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High Score

2008-07-22 08:02
But now the Crüe are reclaiming the charts, and a quaint little video game is number one on their thank you list. In its first week of release, sales of their new single "Saints of Los Angeles" reached 47,000 downloads through Harmonix's blockbuster game Rock Band, compared to 10,000 conventional downloads on iTunes.

Rock Band and its competing franchise Guitar Hero are rhythm games, which challenge players to strum or beat plastic instruments in time with their favourite tunes. It doesn't sound very rock 'n roll, but once you add Judas Priest, Sting or Iggy Pop to the mix, rhythm games become an almost transcendental music experience.

How it looks vs how it feels

And it really can't be judged from the outside. Everyone, barring perhaps an air guitar world champion, is going to look a bit silly twiddling brightly coloured buttons on a plastic axe to the tune of "I Love Rock 'n Roll". But doing it yourself feels a whole lot different. By mimicking the look and feel of real instruments and through a little bit of digital trickery, these games can convince you that you're actually producing a melody. In reality, your strokes on the controller are only signals for a pre-recorded track to keep playing. And yet the sense of musical prowess is uncanny.
The earliest of these games (Guitar Hero I & II) leaned heavily towards classic rock and heavy metal, genres that traditionally favoured virtuoso musicians and long, mind-scrambling guitar solos. Not only did they revitalise interest in the careers of artists featured in the games (classic rockers Kansas reported hordes of teenagers attending their shows for the first time) but older, edgier rock is gaining ground on its prissy modern variants across the board. So, who cares if some pimply gamers now like Deep Purple more than Kanye West? In short: everyone.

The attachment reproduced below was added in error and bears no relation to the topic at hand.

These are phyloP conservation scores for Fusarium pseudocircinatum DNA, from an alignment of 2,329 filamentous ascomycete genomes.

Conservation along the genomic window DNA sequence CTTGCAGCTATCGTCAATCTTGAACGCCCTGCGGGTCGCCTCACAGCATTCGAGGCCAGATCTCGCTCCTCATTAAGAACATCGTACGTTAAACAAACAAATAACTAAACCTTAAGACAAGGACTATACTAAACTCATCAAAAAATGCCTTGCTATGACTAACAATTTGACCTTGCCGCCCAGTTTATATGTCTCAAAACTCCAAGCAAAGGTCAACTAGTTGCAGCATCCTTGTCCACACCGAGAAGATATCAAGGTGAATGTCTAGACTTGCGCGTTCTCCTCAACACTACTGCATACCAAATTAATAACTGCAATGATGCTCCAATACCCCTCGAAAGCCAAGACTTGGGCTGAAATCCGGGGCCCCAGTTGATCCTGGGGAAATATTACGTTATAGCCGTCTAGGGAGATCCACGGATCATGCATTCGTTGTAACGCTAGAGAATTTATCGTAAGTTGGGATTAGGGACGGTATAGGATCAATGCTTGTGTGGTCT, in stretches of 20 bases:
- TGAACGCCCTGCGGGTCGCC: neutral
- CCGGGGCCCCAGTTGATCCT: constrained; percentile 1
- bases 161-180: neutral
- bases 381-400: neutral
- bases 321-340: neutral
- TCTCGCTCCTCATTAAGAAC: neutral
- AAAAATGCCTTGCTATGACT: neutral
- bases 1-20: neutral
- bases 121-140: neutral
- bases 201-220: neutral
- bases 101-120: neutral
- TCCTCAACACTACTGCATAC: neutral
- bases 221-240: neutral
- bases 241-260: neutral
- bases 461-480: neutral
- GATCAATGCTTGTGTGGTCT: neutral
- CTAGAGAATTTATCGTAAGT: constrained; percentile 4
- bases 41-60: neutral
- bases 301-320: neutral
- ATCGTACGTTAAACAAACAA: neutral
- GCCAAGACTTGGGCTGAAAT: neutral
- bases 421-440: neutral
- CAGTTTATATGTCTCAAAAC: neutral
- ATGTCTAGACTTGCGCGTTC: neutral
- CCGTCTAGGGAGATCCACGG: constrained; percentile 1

The now-famous "Guitar Hero" effect is a serious moneymaker in digital music distribution. Kiss, Dragonforce and the Pretenders have all seen conventional digital sales of their featured singles triple with their debut on game consoles. And the sale of so called "downloadable content" packs (DLC) containing extra songs is already a multi-million dollar industry. Predictably, an arms race is now brewing between rival rhythm franchises Rock Band and Guitar Hero, with both paying excessive fees to secure song exclusivity from the biggest bands in the business, including Aerosmith, Metallica and The Beatles.

But despite enthusing record executives with a new source of revenue, the rhythm game trend also has their R4,000 pants on damp alert. The next generation of rhythm games are set to feature intelligent song creation tools, bypassing the need for actual instruments in the recording process and opening up the rock genre to legions of instrumentally-challenged amateurs. Not that Mötley Crüe have anything to fear from four geeks in a living room, but what about four million of them? The democratisation of rock 'n roll could raise the curtain on a new order where anyone can and might be a star, without even breaking a sweat.

That day might never come, though, and in the meantime forgotten bands can relive their heyday and we can feel like Jimi Hendrix, plastic instruments in hand.

- Niel Bekker
Glam metal bad boys Mötley Crüe probably felt like they owned the 80s. At the height of their powers, they could write hits at will and seduce groupies with the wink of an eye. Then the 90s happened, and drummer Tommy Lee had to make homemade skin flicks with his girlfriend to get any attention at all.

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